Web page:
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Analgesic Effects of Hypnosis and Virtual Reality Distraction
David Patterson, PhD, ABPH and Hunter Hoffman, PhD
This presentation will be divided into two parts. The first part, given by Dr. Hoffman, will discuss the use of virtual reality (VR) distraction as a means to control acute pain in humans. Immersive VR is a nonpharmacologic analgesic used in addition to traditional pain medications. It relies on a sophisticated helmet that blocks the patient's view of threatening stimuli and substitutes computer-generated images via small computer screens and lenses positioned near the eyes. Noise-canceling headphones block or replace hospital noises with sound effects and relaxing background music from the virtual world. Using immersive VR distraction, we have reported that patients undergoing clinical pain, such as that from burn care or aggressive physical therapy, report 35-50% reductions in procedural pain. We have also studied fMRI brain scans of patients in VR, and they also demonstrate large drops in pain related brain activity centralized in the pain matrix (that part of the brain which is shown to activate during nociceptive stimulation).
The second half of this lecture, given by Dr. Patterson, focuses on the interface of immersive VR and hypnosis (VRH). Hypnosis has been demonstrated to be effective for a wide variety of acute and chronic pain disorders in randomized controlled trials. However, access to clinicians trained in hypnosis often limits the use of this modality. This part of the talk discusses how immersive VR is used to provide a hypnotic induction for pain control. Patients see themselves descending into the virtual world while simultaneously receiving an induction through noise-canceling earphones. After finding themselves floating over a vivid lake scene, patients receive post-hypnotic suggestions for pain control during painful procedures. Thus far, our studies have shown substantial reduction in pain after large burn injuries and significant blunt force trauma.
David R. Patterson PhD, ABPP is professor of Rehabilitation Medicine, Surgery and Psychology at the University of Washington School of Medicine. He has diplomate degrees in hypnosis and rehabilitation psychology. Dr. Patterson has been using hypnosis for 25 years in his role of a psychologist at a Level I regional trauma center in Seattle.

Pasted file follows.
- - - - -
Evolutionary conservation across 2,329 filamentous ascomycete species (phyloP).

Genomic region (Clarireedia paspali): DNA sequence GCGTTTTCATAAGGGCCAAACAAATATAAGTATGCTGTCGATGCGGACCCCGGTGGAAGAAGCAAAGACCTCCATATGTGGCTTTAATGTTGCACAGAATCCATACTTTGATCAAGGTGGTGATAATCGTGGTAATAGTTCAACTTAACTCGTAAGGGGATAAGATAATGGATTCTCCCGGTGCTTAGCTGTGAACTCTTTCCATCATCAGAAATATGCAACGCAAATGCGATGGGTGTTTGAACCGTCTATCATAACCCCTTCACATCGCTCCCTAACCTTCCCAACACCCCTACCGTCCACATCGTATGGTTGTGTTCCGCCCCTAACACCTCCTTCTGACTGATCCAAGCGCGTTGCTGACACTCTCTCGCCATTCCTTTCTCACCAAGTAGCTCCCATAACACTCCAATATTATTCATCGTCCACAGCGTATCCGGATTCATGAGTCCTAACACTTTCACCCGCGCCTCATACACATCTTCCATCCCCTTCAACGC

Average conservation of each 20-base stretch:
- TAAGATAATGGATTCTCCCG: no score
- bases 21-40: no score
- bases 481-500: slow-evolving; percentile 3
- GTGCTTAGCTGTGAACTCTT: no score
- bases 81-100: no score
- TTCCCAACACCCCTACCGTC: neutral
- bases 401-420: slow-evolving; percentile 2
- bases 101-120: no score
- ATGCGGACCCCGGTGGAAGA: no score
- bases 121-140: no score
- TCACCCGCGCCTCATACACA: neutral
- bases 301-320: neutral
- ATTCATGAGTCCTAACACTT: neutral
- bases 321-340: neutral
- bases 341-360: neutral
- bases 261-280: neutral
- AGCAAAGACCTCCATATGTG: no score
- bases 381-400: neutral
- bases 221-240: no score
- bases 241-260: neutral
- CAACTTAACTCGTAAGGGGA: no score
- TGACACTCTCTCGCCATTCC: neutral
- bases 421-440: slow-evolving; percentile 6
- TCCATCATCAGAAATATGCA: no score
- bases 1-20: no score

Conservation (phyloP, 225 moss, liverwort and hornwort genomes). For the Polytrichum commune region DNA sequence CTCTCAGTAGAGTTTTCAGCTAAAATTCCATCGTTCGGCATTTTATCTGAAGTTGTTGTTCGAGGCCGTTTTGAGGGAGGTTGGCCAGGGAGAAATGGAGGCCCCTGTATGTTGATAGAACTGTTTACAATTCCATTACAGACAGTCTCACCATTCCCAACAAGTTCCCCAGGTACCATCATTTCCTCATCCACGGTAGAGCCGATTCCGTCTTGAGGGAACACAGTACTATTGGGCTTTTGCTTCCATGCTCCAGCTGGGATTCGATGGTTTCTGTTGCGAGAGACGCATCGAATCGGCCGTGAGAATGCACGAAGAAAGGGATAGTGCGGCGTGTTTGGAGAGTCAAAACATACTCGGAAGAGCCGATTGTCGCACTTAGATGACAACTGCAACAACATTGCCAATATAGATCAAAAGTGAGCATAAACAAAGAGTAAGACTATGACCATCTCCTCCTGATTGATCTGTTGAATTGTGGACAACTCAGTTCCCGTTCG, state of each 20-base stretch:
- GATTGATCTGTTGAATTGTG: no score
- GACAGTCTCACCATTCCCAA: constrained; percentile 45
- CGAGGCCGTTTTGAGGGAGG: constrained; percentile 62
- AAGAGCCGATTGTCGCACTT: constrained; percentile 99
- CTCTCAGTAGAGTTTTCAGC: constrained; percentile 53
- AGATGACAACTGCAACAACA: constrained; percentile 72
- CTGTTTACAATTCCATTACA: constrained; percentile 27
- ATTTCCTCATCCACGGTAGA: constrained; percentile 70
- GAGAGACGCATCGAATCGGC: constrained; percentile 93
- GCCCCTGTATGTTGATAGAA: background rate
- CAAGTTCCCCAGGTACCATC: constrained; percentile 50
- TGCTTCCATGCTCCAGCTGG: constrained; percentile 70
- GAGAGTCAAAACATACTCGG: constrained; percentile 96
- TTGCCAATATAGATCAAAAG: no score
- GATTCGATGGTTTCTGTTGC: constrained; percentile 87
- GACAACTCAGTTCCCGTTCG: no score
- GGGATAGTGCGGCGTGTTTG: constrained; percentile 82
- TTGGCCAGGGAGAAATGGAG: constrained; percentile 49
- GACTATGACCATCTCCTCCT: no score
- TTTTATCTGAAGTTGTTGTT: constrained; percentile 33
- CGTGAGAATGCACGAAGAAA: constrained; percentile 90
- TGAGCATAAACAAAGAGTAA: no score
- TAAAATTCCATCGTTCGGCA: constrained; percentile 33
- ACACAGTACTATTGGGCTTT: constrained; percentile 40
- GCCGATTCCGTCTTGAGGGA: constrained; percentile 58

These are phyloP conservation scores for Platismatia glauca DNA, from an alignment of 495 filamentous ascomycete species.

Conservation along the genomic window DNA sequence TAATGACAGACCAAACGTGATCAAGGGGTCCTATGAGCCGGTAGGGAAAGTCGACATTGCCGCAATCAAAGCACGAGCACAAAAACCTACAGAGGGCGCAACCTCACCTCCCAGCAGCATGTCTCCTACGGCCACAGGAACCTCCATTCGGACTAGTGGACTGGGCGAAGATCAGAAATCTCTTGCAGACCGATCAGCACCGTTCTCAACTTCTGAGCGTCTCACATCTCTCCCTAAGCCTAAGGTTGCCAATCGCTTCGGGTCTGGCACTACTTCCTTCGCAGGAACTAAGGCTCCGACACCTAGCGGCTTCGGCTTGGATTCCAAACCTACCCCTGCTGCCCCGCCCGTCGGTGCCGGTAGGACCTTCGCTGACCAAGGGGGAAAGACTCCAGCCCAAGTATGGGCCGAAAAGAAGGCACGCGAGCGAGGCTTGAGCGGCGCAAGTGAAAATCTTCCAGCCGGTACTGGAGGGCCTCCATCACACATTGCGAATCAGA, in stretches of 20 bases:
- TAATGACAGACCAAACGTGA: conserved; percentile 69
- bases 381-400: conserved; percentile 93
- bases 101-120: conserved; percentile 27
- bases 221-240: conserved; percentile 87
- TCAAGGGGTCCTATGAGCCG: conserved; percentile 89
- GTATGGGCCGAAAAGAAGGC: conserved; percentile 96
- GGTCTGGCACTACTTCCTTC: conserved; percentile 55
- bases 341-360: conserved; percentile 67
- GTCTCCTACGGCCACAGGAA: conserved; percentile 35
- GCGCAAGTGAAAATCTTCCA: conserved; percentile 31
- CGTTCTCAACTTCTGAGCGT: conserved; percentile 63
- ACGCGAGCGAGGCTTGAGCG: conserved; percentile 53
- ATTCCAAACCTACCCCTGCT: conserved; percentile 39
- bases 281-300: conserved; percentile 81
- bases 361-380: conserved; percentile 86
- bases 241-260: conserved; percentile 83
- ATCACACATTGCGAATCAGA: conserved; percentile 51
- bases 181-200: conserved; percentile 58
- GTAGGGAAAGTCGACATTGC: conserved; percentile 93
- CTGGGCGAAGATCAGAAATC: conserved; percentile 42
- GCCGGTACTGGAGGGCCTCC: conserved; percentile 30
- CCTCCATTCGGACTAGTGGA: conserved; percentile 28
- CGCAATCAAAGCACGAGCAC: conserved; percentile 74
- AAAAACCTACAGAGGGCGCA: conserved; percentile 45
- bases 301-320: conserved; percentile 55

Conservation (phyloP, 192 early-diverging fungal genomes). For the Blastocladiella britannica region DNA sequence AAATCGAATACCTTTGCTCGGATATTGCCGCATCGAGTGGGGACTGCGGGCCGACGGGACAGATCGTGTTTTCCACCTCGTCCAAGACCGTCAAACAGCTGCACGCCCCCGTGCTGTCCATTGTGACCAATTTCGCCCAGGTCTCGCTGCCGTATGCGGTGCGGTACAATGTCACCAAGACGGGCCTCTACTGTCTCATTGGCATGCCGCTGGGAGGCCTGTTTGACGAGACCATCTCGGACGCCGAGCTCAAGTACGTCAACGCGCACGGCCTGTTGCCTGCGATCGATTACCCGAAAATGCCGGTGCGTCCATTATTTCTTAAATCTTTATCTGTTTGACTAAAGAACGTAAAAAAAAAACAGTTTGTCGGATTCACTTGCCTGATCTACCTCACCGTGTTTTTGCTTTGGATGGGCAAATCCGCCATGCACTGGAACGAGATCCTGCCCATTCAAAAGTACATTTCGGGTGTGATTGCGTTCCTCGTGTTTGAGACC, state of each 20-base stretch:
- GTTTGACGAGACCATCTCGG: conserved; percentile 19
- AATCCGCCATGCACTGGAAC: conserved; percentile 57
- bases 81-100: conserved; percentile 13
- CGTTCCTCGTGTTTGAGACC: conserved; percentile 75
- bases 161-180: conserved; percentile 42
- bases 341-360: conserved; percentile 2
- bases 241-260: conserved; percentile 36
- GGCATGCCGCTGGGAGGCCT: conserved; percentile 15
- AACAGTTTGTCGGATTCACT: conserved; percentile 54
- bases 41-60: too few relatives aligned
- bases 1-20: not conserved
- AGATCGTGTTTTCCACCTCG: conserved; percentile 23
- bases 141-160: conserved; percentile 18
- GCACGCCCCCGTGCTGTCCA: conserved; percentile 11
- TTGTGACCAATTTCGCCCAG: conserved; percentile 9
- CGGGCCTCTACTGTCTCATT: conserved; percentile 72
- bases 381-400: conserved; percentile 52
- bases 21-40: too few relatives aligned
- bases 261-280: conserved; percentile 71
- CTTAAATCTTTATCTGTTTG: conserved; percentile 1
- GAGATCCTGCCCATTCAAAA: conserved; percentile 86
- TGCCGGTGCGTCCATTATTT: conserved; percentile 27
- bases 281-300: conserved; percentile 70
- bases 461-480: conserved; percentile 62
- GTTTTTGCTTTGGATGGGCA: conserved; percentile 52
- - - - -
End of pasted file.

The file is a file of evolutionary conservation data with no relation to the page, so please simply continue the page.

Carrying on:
He has been funded by the National Institutes of Health for his research in the use of hypnosis to reduce pain since 1989 and has over 150 articles and chapters on this and related subjects. Dr. Patterson's invited book to be published by the American Psychological Association entitled Clinical Hypnosis for Pain Control is scheduled for release in April, 2010.
Hunter Hoffman, PhD spent a year of pre-graduate research with memory researcher Marcia Johnson at Princeton, studying how people remember/distinguish the real vs. imagined origin of specific autobiographical memories. In graduate school at the University of Washington in Seattle, Hoffman and his advisor/mentor Elizabeth Loftus explored how memories for crimes and accidents can become distorted by
new information encountered later, i.e, the malleability of human memory. After getting his PhD in Cognitive Psychology (Human Memory and Attention) at the University of Washington in Seattle, Dr. Hoffman joined a new virtual reality research center at the University of Washington. He began studying the dissociative illusion of going inside the computer-generated virtual world as if it was a place people visited.
Drs. Hoffman and Patterson began collaborating around 1996, jointly exploring the use of immersive virtual reality as a means to distract burn patients from their pain during wound care and physical therapy. And he is also helped develop virtual reality exposure therapy to treat civilian (e.g, WTC world ) and combat-related (Iraqworld) post-traumatic stress disorder (PTSD). Dr. Hoffman was named one of the top "fast 50" innovators of the next 10 years